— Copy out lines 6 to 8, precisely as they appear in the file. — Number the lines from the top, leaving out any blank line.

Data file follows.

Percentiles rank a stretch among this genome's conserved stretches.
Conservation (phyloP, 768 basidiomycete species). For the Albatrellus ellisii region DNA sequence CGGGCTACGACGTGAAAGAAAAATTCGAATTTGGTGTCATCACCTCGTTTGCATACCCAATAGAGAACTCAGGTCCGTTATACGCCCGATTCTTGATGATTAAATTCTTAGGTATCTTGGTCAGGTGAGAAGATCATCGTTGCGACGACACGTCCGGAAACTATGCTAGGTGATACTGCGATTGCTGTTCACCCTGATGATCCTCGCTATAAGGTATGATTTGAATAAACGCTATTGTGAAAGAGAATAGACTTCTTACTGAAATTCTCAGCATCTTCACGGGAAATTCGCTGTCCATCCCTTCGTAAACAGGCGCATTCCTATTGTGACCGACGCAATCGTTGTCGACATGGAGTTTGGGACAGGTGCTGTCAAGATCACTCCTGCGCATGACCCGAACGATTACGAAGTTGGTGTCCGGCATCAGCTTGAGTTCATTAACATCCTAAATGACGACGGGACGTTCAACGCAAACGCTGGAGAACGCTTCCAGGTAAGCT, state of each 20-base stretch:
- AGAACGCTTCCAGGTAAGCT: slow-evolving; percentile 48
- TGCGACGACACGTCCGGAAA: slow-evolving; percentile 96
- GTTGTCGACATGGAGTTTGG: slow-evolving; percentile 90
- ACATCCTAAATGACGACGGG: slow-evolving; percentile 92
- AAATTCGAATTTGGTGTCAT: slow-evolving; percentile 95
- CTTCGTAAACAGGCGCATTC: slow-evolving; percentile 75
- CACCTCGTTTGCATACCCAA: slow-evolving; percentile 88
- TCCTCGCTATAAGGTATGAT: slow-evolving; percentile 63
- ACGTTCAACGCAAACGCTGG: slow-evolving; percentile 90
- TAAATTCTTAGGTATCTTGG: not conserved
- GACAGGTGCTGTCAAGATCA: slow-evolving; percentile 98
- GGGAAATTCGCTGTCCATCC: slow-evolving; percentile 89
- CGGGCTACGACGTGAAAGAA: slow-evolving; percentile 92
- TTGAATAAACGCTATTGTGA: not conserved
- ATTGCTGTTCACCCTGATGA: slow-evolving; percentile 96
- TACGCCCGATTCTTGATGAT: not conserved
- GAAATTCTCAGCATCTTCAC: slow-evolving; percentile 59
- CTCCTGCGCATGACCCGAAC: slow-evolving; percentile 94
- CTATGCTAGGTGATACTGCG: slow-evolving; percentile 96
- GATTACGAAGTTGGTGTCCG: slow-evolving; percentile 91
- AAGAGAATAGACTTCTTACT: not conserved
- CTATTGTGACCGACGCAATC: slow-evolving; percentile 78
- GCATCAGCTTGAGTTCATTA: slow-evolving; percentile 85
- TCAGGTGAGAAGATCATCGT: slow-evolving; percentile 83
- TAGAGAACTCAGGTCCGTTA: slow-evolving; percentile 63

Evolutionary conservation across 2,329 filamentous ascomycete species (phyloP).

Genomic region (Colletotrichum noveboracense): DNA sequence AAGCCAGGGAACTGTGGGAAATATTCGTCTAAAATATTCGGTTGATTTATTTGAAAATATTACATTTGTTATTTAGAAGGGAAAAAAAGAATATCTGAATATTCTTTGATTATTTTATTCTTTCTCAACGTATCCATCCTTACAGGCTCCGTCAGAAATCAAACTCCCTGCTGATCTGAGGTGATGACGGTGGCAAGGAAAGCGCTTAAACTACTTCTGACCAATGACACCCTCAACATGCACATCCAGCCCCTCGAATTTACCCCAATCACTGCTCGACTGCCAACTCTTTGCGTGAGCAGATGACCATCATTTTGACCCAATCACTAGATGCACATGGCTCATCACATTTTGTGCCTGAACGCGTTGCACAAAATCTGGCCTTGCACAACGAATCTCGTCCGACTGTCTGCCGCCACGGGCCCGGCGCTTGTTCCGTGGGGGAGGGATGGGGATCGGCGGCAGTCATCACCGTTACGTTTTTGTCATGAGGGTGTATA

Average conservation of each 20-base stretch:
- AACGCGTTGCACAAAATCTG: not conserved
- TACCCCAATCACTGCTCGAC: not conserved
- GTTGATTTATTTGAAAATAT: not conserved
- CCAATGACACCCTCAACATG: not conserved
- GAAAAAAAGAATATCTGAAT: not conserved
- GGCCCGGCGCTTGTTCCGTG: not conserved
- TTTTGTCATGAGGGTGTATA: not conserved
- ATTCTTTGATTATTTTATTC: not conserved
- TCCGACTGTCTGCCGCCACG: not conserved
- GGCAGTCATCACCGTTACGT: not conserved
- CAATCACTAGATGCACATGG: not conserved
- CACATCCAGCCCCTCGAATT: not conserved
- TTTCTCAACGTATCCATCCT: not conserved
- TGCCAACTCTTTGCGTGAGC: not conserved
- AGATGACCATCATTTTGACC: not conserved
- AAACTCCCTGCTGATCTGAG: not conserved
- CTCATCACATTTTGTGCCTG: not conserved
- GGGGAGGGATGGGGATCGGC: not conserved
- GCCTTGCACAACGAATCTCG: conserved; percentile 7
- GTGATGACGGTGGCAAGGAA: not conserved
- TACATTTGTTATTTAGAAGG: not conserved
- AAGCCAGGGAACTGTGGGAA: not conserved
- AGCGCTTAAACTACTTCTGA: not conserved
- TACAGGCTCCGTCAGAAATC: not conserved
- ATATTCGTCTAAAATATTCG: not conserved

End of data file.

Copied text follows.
- ACATCCTAAATGACGACGGG: slow-evolving; percentile 92
- AAATTCGAATTTGGTGTCAT: slow-evolving; percentile 95
- CTTCGTAAACAGGCGCATTC: slow-evolving; percentile 75